Design a trail to last 100 years

The goal is a well sited, well built trail that can withstand both heavy use as well as the elements and the years

Design a trail to last 100 years

We plant trees for our grandchildren to enjoy, why should we expect any less of the trails we build?

Posted on 22.06.2018

The Challenge

Design a trail to last 100 years.

We plant trees for our Grandchildren to enjoy, why should we expect any less of the trails we build?

The challenges of balancing ecological protection, physical management and social demands on natural surface hiking, equestrian, mountain biking and multi-use trails can be overwhelming. However, it is possible to meet these challenges by designing sustainable trails that are created to last into the next century.

I am fortunate to work for Five Rivers MetroParks in Montgomery County, Dayton Ohio. Protecting open space and natural areas is at the heart of the mission of MetroParks in all of its 25 facilities. These include 18 parks, portions of six regional bikeways— as well as 11 conservation areas, all of which protects nearly 16,000 acres of forests, grasslands, farmlands and wetlands.

The common element to all of these areas is the trail system that Five Rivers manages. Seventy-five miles of hiking trails, 30 miles of equestrian trails, a nine-mile mountain bike area (MoMBA) and the 29-mile Twin Valley Backpacking Trail. Ohio’s Miami Valley region also provides over 330 miles of paved multiuse recreational trails, making it home to what may be the nation’s largest network of paved off-street trails.

In 2005, Five Rivers MetroParks embarked on the development of two facilities, MoMba, a 100- acre mountain bike area and creation of the Twin Valley Backpacking Trail. These were the catalyst for creation of MetroParks’ Sustainable Trails Initiative and the ensuing 13 years of lessons learned in Sustainable Trails design, installation, and management.

Why Trails

Trails are generally an agencies largest infrastructure. Just one average trail that is 5 miles long covers the same area as a 100,000 sq ft building, almost 2.5 acres. Studies repeatedly show that the public values trails as one of the most used, appreciated, and important amenities of a park system. Designing them in the most sustainable manner possible makes fiscal, ecological and social sense.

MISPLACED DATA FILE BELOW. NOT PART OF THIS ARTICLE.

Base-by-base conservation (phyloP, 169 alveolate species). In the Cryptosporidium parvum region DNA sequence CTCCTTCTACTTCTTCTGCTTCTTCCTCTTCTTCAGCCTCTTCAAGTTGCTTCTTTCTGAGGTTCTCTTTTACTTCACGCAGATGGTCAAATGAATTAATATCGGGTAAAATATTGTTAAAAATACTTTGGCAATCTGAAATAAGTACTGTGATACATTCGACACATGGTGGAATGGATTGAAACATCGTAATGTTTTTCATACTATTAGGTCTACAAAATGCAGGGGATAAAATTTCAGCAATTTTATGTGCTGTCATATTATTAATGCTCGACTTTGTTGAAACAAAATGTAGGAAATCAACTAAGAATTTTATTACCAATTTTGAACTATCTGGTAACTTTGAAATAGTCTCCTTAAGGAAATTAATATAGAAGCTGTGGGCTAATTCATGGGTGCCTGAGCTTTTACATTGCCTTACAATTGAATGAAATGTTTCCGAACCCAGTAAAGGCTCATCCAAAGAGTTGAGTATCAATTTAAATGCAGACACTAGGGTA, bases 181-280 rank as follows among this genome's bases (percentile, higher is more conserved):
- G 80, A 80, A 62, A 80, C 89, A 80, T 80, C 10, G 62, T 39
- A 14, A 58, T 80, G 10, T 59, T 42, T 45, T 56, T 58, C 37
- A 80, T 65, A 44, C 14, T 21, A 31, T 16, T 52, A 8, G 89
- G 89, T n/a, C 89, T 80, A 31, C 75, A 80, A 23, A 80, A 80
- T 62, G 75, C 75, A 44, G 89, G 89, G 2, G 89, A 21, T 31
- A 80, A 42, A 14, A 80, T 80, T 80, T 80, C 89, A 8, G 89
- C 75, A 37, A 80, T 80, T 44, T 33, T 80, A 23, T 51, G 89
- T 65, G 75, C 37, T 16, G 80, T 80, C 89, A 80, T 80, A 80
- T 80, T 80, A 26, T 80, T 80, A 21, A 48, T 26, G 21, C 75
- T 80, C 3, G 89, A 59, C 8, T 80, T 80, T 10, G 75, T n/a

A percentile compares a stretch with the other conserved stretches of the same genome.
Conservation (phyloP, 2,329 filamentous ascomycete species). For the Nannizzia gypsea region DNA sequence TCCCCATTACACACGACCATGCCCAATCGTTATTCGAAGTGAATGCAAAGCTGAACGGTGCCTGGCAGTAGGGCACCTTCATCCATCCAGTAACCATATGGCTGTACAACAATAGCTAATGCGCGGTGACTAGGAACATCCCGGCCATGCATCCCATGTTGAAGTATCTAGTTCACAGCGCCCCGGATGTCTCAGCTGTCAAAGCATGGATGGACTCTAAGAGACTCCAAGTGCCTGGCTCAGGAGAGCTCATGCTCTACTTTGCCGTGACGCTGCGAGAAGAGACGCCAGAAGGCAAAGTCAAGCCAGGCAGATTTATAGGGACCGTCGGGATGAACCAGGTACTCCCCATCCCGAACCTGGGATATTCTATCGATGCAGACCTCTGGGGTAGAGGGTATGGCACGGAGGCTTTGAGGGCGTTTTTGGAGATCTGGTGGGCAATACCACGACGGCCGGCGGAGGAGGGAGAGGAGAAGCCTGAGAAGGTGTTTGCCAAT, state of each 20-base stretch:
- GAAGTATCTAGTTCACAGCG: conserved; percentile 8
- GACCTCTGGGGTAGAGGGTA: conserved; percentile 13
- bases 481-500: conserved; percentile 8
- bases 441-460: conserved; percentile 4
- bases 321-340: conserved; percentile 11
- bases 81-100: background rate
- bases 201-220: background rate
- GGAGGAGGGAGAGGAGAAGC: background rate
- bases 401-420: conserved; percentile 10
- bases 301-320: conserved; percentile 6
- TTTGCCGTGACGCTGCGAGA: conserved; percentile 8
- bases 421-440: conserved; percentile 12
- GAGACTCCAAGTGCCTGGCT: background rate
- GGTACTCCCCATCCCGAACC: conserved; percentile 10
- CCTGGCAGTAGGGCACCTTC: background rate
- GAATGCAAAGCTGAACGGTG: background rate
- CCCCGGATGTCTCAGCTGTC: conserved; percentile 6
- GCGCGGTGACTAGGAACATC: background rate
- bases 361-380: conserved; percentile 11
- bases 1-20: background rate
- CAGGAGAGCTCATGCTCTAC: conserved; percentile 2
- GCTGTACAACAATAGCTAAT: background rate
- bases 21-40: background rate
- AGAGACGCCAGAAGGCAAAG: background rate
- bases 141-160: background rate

A few things to keep in mind as we get started:

  • First, ALL trails have an impact, work to keep it to a minimum.
  • Secondly, All trails change over time, no free rides, no maintenance free trails. Trails must be designed in anticipation of changes to ensure they remain relatively stable with appropriate maintenance and management, and
  •  Third, at the core of ALL trails planning is satisfying a trail user’s desire for a specific type of trail experience.

To develop truly sustainable trails there are three primary disciplines, Physical, Ecological, and Social sustainability. Let’s break each of these down before we put them together to design and build your trail that lasts into the next century.

In Conclusion

As we’ve discovered, most of the hard work of designing a long lasting, truly sustainable trail is done before the shovels hit the ground. The effort you spend up front will pay dividends in the end. You’ll see greatly improved eco-health, a decrease in trail density, decreased maintenance costs & staff time, higher volunteer participation & commitment, along with increased patron use and satisfaction.

A legacy you can leave to the future is to design a trail that will stand the test of time. One that protects the special natural areas you are entrusted with and also provides generations to come, an experience that inspires a personal connection with nature. This can be accomplished by combining physical, ecological and social sustainability to design a trail that will truly last 100 years.

Source
American Trails

 

 

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